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Title: Invisible man? : problematising gender and male medicine in Britain and America, 1800-1950
Author: O'Neill, Timothy Hugh
ISNI:       0000 0004 2735 9873
Awarding Body: University of Manchester
Current Institution: University of Manchester
Date of Award: 2003
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This thesis explores male medicine from 1850-1930, and demonstrates that to reduce gender to biology is a fallacy. It becomes apparent from this that historians need to theorise gender. An examination of the historiography on male medicine (and a particular historiographical moment, in fact) is used to illuminate a key problem with the way many historians write about gender. The thesis shows how the cultural reduction of gender to biology caused a misreading of the history of male bodies in medicine. It illustrates the fundamental flaws in the existing historiography on male medicine, and shows how this 'shorthand' leads many historians to completely ignore the subject. The thesis, then, builds on the contention that many historians do not theorise masculinity or gender. Chapter One opens up the arena for debate about male medicine by questioning the widely held historical assumption that women's bodies, and not men's, were 'problematised' in the nineteenth century. Chapters Two to Seven undermine the existing historiography about male medicine, and demonstrate that historians tend to reduce gender to biology. They do this by examining particular body zones that self-evidently seem to provide insight into masculinity and gender. Chapters Two and Three, which examine circumcIsIon, take issue with the assumption that intervention on male bodies was necessarily an issue about masculinity. On the contrary, contemporary medical debates demonstrate that the foreskin was 'a part beyond reason' . Chapter Four explores the gendered meaning of castration, and argues that it was frequently perceived as a threat to masculinity. In Chapter Five, showing that castration could also mean the restoration of male identity attenuates this view. Chapters Six and Seven question and examine gendered meanings of hermaphrodites' bodies. Alice Dreger's work typifies how historians enact a cultural reduction of gender to biology by assuming that hermaphrodites destabilised the gender order. Indeed, the treatment of hermaphrodites illuminates the' gender process' . The final two chapters examine male medicine at 'ground level,' and show that genito-urinary societies and institutions do not concur with the conventional historical wisdom about male medicine. Again, these chapters provide a challenge to accepted views on the subject. The conclusion explores the reasons why historians have tended to undertake a cultural reduction of gender to biology. It ends by suggesting how the work of one gender theorist, Judith Butler, can help historians write more informed accounts of male bodies.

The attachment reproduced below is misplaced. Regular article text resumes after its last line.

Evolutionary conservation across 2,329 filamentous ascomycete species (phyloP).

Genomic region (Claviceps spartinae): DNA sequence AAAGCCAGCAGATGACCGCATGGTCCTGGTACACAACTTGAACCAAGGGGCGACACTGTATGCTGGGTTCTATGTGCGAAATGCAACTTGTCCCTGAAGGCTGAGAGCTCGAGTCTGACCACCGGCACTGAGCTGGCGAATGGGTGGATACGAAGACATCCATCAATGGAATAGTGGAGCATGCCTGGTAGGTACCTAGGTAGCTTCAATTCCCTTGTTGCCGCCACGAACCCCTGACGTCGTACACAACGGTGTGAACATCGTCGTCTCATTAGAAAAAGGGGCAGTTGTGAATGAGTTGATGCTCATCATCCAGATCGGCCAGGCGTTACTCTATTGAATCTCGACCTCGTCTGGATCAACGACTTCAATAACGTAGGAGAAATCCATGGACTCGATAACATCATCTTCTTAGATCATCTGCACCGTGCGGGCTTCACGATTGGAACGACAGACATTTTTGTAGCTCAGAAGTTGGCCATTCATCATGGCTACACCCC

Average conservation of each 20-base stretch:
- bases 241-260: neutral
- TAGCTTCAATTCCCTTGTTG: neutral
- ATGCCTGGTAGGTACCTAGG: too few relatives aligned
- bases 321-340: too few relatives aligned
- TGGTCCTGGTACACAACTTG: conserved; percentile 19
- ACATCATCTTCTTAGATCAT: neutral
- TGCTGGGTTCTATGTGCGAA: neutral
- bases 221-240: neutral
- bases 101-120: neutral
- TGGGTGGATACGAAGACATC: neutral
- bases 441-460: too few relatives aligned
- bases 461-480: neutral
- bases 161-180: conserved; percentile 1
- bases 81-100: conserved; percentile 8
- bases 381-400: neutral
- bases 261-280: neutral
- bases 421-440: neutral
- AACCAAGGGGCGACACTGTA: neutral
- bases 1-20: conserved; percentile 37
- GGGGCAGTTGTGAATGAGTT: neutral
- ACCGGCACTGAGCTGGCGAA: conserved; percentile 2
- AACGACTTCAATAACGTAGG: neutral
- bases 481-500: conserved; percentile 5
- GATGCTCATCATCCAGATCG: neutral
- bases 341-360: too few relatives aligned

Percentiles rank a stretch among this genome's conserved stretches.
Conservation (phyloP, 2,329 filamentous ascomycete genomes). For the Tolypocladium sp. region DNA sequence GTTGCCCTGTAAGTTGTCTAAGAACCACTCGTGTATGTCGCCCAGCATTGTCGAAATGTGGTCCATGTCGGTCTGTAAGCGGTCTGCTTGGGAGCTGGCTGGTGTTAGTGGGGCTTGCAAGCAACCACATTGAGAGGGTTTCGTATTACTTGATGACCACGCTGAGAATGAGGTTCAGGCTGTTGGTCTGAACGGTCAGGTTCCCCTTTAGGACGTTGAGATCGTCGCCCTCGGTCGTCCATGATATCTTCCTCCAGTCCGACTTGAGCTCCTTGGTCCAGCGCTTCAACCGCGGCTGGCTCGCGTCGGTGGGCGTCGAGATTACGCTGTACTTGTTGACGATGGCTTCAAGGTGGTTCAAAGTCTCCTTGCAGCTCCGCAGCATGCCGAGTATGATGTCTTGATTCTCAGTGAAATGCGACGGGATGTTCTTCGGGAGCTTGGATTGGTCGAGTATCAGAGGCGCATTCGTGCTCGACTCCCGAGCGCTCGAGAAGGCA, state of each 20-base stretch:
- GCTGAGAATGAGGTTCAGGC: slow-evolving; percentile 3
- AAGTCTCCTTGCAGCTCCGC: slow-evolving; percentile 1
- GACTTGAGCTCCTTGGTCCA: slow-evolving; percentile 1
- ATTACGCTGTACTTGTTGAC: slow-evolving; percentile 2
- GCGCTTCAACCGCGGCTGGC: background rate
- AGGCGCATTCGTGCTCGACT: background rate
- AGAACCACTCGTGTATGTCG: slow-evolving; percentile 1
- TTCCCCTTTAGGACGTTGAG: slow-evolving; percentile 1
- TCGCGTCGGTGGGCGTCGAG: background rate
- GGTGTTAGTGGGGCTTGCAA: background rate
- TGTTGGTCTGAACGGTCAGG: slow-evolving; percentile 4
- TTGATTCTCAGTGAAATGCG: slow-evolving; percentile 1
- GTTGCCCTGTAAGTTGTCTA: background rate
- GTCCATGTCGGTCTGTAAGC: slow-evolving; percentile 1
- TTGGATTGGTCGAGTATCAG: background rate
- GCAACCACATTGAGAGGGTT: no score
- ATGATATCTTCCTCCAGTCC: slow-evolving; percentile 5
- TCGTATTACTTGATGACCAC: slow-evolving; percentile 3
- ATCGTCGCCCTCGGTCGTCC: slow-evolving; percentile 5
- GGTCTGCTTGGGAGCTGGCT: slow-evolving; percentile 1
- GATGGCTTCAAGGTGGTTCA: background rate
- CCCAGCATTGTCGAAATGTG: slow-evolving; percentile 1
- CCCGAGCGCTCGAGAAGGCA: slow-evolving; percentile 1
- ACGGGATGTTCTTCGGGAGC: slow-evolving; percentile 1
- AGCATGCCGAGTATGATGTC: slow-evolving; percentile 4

Supervisor: Not available Sponsor: Not available
Qualification Name: Thesis (Ph.D.) Qualification Level: Doctoral
EThOS ID:  DOI: Not available